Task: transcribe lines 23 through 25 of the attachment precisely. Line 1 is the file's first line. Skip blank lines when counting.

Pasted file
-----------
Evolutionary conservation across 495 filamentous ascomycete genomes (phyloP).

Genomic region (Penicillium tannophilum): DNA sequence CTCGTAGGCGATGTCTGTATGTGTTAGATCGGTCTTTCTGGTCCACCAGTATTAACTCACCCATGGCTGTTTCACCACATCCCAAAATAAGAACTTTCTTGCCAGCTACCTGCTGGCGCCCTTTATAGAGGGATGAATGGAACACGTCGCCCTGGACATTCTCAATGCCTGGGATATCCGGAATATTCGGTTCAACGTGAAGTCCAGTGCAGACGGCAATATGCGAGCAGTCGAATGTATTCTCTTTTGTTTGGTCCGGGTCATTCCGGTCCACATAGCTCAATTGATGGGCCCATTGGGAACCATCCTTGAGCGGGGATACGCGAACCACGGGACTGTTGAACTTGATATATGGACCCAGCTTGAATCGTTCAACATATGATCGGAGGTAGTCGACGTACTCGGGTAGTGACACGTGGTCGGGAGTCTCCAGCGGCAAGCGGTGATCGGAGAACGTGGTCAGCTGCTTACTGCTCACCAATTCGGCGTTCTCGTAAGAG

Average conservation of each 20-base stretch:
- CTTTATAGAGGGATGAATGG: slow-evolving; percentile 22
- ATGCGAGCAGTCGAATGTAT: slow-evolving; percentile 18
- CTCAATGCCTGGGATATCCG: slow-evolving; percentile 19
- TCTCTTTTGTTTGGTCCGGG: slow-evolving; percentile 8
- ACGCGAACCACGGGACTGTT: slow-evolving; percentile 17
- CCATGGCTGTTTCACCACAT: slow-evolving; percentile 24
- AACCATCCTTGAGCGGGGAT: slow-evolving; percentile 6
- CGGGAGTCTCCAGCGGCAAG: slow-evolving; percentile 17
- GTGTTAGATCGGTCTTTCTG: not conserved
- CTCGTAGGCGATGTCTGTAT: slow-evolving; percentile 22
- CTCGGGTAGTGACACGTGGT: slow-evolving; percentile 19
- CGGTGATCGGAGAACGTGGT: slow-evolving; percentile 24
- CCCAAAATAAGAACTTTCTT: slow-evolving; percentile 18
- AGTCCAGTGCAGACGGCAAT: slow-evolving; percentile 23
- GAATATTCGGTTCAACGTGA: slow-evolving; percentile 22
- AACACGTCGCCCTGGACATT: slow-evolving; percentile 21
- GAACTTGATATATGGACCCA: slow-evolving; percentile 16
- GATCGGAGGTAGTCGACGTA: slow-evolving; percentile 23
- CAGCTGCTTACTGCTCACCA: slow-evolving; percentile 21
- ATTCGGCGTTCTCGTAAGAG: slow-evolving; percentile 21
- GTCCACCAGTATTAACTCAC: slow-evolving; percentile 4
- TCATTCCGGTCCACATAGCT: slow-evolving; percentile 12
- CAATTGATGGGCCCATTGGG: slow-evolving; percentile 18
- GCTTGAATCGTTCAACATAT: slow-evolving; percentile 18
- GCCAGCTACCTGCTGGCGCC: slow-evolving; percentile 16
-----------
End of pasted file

- ATTCGGCGTTCTCGTAAGAG: slow-evolving; percentile 21
- GTCCACCAGTATTAACTCAC: slow-evolving; percentile 4
- TCATTCCGGTCCACATAGCT: slow-evolving; percentile 12